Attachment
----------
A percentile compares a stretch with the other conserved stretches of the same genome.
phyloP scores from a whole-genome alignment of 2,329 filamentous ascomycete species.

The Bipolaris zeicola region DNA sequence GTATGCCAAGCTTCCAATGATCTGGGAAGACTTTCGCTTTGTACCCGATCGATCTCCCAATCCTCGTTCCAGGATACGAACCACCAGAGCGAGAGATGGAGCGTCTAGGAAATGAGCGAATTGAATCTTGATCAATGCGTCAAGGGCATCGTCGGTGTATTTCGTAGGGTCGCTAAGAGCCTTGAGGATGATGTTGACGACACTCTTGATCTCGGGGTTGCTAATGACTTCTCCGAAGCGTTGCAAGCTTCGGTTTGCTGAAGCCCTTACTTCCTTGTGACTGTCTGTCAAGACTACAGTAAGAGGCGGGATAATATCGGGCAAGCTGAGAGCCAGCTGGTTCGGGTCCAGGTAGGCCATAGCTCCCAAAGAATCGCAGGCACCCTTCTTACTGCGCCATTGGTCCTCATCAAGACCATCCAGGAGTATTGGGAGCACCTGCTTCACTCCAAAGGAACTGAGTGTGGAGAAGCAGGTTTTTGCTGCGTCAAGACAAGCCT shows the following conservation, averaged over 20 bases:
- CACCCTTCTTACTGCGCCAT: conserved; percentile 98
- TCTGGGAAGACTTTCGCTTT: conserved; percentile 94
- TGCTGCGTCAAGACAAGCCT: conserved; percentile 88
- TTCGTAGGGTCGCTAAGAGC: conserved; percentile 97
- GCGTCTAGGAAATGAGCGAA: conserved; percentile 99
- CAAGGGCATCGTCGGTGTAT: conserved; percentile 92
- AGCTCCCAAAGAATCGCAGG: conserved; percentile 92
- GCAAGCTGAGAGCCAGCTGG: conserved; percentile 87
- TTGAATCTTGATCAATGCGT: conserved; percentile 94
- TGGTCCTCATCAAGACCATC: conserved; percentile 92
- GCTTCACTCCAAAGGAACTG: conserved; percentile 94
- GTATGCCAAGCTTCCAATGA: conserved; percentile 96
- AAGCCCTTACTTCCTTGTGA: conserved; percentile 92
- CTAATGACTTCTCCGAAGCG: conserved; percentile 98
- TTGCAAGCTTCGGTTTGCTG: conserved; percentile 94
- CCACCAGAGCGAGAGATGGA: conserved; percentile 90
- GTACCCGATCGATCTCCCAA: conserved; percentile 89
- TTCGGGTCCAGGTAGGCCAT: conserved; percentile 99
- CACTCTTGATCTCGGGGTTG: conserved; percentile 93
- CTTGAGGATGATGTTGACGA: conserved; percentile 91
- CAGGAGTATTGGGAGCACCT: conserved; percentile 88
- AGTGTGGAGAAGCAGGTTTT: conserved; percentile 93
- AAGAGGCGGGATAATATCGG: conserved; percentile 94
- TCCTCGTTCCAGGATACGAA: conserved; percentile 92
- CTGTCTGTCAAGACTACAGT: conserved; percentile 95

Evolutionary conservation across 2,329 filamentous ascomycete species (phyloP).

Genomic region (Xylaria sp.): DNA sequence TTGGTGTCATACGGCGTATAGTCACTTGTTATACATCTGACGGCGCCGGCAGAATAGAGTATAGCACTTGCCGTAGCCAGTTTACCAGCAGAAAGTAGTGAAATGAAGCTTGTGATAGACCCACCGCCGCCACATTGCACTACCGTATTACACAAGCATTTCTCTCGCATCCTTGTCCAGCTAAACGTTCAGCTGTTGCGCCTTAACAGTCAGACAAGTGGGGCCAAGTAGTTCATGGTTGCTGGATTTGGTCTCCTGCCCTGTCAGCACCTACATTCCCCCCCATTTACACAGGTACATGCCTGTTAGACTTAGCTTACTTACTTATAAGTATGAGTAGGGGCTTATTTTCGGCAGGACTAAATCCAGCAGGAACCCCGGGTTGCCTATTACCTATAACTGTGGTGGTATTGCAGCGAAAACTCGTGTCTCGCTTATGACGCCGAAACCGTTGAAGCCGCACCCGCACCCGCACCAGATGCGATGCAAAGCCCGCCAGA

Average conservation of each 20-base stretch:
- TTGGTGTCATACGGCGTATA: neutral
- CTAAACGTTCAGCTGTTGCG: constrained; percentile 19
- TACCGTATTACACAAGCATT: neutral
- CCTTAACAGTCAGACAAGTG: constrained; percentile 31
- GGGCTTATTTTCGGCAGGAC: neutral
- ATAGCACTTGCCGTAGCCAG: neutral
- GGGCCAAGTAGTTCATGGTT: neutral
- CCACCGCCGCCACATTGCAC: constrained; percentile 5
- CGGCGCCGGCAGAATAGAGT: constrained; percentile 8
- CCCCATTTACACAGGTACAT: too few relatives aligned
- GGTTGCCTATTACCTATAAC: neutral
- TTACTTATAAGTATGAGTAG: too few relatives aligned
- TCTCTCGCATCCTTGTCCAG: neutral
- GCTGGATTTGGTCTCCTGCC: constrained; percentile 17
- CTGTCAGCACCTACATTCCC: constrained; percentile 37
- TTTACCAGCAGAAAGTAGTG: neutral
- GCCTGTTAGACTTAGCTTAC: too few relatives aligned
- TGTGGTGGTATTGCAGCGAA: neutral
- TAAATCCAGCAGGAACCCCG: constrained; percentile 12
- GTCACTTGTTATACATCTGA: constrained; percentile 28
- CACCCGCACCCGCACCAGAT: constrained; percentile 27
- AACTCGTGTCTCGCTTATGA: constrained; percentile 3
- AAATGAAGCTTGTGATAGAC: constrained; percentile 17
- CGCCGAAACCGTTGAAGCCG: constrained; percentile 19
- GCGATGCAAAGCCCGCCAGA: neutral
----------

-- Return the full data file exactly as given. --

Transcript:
A percentile compares a stretch with the other conserved stretches of the same genome.
phyloP scores from a whole-genome alignment of 2,329 filamentous ascomycete species.

The Bipolaris zeicola region DNA sequence GTATGCCAAGCTTCCAATGATCTGGGAAGACTTTCGCTTTGTACCCGATCGATCTCCCAATCCTCGTTCCAGGATACGAACCACCAGAGCGAGAGATGGAGCGTCTAGGAAATGAGCGAATTGAATCTTGATCAATGCGTCAAGGGCATCGTCGGTGTATTTCGTAGGGTCGCTAAGAGCCTTGAGGATGATGTTGACGACACTCTTGATCTCGGGGTTGCTAATGACTTCTCCGAAGCGTTGCAAGCTTCGGTTTGCTGAAGCCCTTACTTCCTTGTGACTGTCTGTCAAGACTACAGTAAGAGGCGGGATAATATCGGGCAAGCTGAGAGCCAGCTGGTTCGGGTCCAGGTAGGCCATAGCTCCCAAAGAATCGCAGGCACCCTTCTTACTGCGCCATTGGTCCTCATCAAGACCATCCAGGAGTATTGGGAGCACCTGCTTCACTCCAAAGGAACTGAGTGTGGAGAAGCAGGTTTTTGCTGCGTCAAGACAAGCCT shows the following conservation, averaged over 20 bases:
- CACCCTTCTTACTGCGCCAT: conserved; percentile 98
- TCTGGGAAGACTTTCGCTTT: conserved; percentile 94
- TGCTGCGTCAAGACAAGCCT: conserved; percentile 88
- TTCGTAGGGTCGCTAAGAGC: conserved; percentile 97
- GCGTCTAGGAAATGAGCGAA: conserved; percentile 99
- CAAGGGCATCGTCGGTGTAT: conserved; percentile 92
- AGCTCCCAAAGAATCGCAGG: conserved; percentile 92
- GCAAGCTGAGAGCCAGCTGG: conserved; percentile 87
- TTGAATCTTGATCAATGCGT: conserved; percentile 94
- TGGTCCTCATCAAGACCATC: conserved; percentile 92
- GCTTCACTCCAAAGGAACTG: conserved; percentile 94
- GTATGCCAAGCTTCCAATGA: conserved; percentile 96
- AAGCCCTTACTTCCTTGTGA: conserved; percentile 92
- CTAATGACTTCTCCGAAGCG: conserved; percentile 98
- TTGCAAGCTTCGGTTTGCTG: conserved; percentile 94
- CCACCAGAGCGAGAGATGGA: conserved; percentile 90
- GTACCCGATCGATCTCCCAA: conserved; percentile 89
- TTCGGGTCCAGGTAGGCCAT: conserved; percentile 99
- CACTCTTGATCTCGGGGTTG: conserved; percentile 93
- CTTGAGGATGATGTTGACGA: conserved; percentile 91
- CAGGAGTATTGGGAGCACCT: conserved; percentile 88
- AGTGTGGAGAAGCAGGTTTT: conserved; percentile 93
- AAGAGGCGGGATAATATCGG: conserved; percentile 94
- TCCTCGTTCCAGGATACGAA: conserved; percentile 92
- CTGTCTGTCAAGACTACAGT: conserved; percentile 95

Evolutionary conservation across 2,329 filamentous ascomycete species (phyloP).

Genomic region (Xylaria sp.): DNA sequence TTGGTGTCATACGGCGTATAGTCACTTGTTATACATCTGACGGCGCCGGCAGAATAGAGTATAGCACTTGCCGTAGCCAGTTTACCAGCAGAAAGTAGTGAAATGAAGCTTGTGATAGACCCACCGCCGCCACATTGCACTACCGTATTACACAAGCATTTCTCTCGCATCCTTGTCCAGCTAAACGTTCAGCTGTTGCGCCTTAACAGTCAGACAAGTGGGGCCAAGTAGTTCATGGTTGCTGGATTTGGTCTCCTGCCCTGTCAGCACCTACATTCCCCCCCATTTACACAGGTACATGCCTGTTAGACTTAGCTTACTTACTTATAAGTATGAGTAGGGGCTTATTTTCGGCAGGACTAAATCCAGCAGGAACCCCGGGTTGCCTATTACCTATAACTGTGGTGGTATTGCAGCGAAAACTCGTGTCTCGCTTATGACGCCGAAACCGTTGAAGCCGCACCCGCACCCGCACCAGATGCGATGCAAAGCCCGCCAGA

Average conservation of each 20-base stretch:
- TTGGTGTCATACGGCGTATA: neutral
- CTAAACGTTCAGCTGTTGCG: constrained; percentile 19
- TACCGTATTACACAAGCATT: neutral
- CCTTAACAGTCAGACAAGTG: constrained; percentile 31
- GGGCTTATTTTCGGCAGGAC: neutral
- ATAGCACTTGCCGTAGCCAG: neutral
- GGGCCAAGTAGTTCATGGTT: neutral
- CCACCGCCGCCACATTGCAC: constrained; percentile 5
- CGGCGCCGGCAGAATAGAGT: constrained; percentile 8
- CCCCATTTACACAGGTACAT: too few relatives aligned
- GGTTGCCTATTACCTATAAC: neutral
- TTACTTATAAGTATGAGTAG: too few relatives aligned
- TCTCTCGCATCCTTGTCCAG: neutral
- GCTGGATTTGGTCTCCTGCC: constrained; percentile 17
- CTGTCAGCACCTACATTCCC: constrained; percentile 37
- TTTACCAGCAGAAAGTAGTG: neutral
- GCCTGTTAGACTTAGCTTAC: too few relatives aligned
- TGTGGTGGTATTGCAGCGAA: neutral
- TAAATCCAGCAGGAACCCCG: constrained; percentile 12
- GTCACTTGTTATACATCTGA: constrained; percentile 28
- CACCCGCACCCGCACCAGAT: constrained; percentile 27
- AACTCGTGTCTCGCTTATGA: constrained; percentile 3
- AAATGAAGCTTGTGATAGAC: constrained; percentile 17
- CGCCGAAACCGTTGAAGCCG: constrained; percentile 19
- GCGATGCAAAGCCCGCCAGA: neutral